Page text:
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What To Watch For In Tennessee’s Primary

Five states already voted on Tuesday, but this election week isn’t over yet — an idea we should all get accustomed to as November nears. Tennessee, the only state that holds its primaries on a Thursday, goes to the polls today. The marquee race is a Senate primary, but there are also a handful of House contests worth keeping an eye on, so here’s an overview of what to watch in the Volunteer State.

In the Republican primary for U.S. Senate, the race to succeed retiring GOP Sen. Lamar Alexander has turned into a close battle between former U.S. Ambassador to Japan Bill Hagerty and orthopedic surgeon Dr. Manny Sethi. And the stakes are high: The eventual Republican nominee is all but guaranteed to win in November because of Tennessee’s dark red hue.

Initially, the race wasn’t all that competitive either. With President Trump’s endorsement, Hagerty had long been the favorite, but recent polls show that this race has tightened considerably. A mid-July poll from JMC Analytics found Hagerty ahead by just 4 percentage points, 36 percent to 32 percent, while The Trafalgar Group gave Hagerty only a 3-point edge, 42 percent to 39 percent, earlier in July. It’s also grown nastier as both Hagerty and Sethi try to one-up each other in proving their conservative bona fides.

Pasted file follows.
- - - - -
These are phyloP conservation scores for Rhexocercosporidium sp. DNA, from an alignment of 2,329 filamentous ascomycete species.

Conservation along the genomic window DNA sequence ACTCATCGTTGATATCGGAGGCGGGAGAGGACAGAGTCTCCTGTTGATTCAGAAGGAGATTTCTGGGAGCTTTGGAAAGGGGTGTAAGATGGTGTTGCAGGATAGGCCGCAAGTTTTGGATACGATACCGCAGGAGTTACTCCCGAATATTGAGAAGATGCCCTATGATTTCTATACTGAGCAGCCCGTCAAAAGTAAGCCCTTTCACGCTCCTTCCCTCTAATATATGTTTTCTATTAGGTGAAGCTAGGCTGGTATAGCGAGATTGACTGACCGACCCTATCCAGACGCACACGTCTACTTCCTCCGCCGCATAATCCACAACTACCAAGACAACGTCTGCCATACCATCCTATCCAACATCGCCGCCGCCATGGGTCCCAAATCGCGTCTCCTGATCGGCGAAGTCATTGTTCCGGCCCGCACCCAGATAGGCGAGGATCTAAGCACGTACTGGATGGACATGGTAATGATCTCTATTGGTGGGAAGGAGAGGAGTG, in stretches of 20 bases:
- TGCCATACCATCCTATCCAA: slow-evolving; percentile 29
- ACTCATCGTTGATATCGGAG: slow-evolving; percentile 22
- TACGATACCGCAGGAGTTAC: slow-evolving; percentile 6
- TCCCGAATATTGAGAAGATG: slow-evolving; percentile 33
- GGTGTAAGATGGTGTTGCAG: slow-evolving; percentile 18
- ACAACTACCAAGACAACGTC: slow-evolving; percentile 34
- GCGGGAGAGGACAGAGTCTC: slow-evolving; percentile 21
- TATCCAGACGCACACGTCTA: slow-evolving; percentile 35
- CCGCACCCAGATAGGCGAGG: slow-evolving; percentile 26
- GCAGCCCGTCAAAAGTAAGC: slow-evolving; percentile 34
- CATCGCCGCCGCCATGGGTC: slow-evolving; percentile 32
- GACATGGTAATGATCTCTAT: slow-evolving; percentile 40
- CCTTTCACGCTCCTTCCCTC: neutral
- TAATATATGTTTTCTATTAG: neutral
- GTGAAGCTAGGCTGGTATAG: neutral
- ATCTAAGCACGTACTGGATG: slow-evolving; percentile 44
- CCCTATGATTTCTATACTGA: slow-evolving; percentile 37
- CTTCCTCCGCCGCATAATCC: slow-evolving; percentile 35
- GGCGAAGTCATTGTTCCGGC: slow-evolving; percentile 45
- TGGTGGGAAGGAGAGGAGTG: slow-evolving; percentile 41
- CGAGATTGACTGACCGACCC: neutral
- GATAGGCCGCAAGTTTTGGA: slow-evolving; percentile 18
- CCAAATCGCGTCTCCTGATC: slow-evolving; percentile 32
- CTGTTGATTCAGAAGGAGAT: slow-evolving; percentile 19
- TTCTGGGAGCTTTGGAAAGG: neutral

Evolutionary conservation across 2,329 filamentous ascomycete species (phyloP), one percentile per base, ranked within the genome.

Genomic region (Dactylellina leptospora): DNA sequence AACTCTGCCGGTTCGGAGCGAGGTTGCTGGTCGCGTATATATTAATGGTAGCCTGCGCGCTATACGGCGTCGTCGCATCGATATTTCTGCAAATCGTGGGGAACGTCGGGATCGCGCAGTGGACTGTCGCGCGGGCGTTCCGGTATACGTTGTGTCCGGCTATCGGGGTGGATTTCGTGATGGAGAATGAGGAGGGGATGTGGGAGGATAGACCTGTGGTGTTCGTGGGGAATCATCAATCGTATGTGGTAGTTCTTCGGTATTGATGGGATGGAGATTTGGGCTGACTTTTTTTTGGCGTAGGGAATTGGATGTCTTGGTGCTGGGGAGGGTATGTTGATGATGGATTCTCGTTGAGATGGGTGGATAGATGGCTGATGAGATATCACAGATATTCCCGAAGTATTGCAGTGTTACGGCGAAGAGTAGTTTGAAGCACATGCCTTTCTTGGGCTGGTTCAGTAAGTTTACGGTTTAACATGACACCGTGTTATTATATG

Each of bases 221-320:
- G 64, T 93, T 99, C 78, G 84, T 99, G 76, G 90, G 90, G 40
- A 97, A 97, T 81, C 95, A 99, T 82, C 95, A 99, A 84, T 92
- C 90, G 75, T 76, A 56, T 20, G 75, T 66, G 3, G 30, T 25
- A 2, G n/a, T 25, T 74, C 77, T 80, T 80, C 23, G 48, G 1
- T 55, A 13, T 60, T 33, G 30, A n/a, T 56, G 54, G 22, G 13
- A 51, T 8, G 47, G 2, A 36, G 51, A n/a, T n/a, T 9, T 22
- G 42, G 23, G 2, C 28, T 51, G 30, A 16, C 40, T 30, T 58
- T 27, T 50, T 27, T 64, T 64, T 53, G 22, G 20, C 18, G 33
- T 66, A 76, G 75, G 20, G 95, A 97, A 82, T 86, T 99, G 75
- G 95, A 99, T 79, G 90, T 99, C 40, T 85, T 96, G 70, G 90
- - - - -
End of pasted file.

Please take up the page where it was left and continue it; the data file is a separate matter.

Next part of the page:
For his part, Sethi has tried to target conservatives who might be upset with the anti-police brutality protests following George Floyd’s death, asking if they’re “sick of the mobs yet.” And in another ad, Sethi played up his anti-abortion views by questioning whether liberals believe “Black lives matter” because Planned Parenthood places clinics near neighborhoods occupied primarily by people of color. Meanwhile, as the Trump-backed candidate, Hagerty has taken every opportunity to echo the president, including blaming China for initially covering up the coronavirus. He’s also repeatedly stressed his “conservative Tennessee values” as a native son of the state and introduced a dark racial undertone to the race by consistently mispronouncing Sethi’s last name as “Set-ee” instead of “Seth-ee.” According to Politico, Hagerty said the mispronunciation was inadvertent, and that “he didn’t know which pronunciation Sethi, the son of Indian immigrants, prefers.”

Hagerty and his allies have also repeatedly hit Sethi for making a $50 donation to a Democratic congressional candidate in 2008 through ActBlue, a liberal online fundraising platform. In one ad, Hagerty made the dubious link between this contribution and the recent protests, claiming that Sethi is “bankrolling the rioters.” Standing With Conservatives, a Hagerty-aligned group, also attacked the donation, arguing that Sethi supports liberal policies such as abortion rights and gun control. But Sethi hasn’t been afraid to fire back, running an ad in which his wife took responsibility for the 2008 contribution, then attacking Hagerty for making much larger donations to Mitt Romney and Al Gore in past presidential campaigns.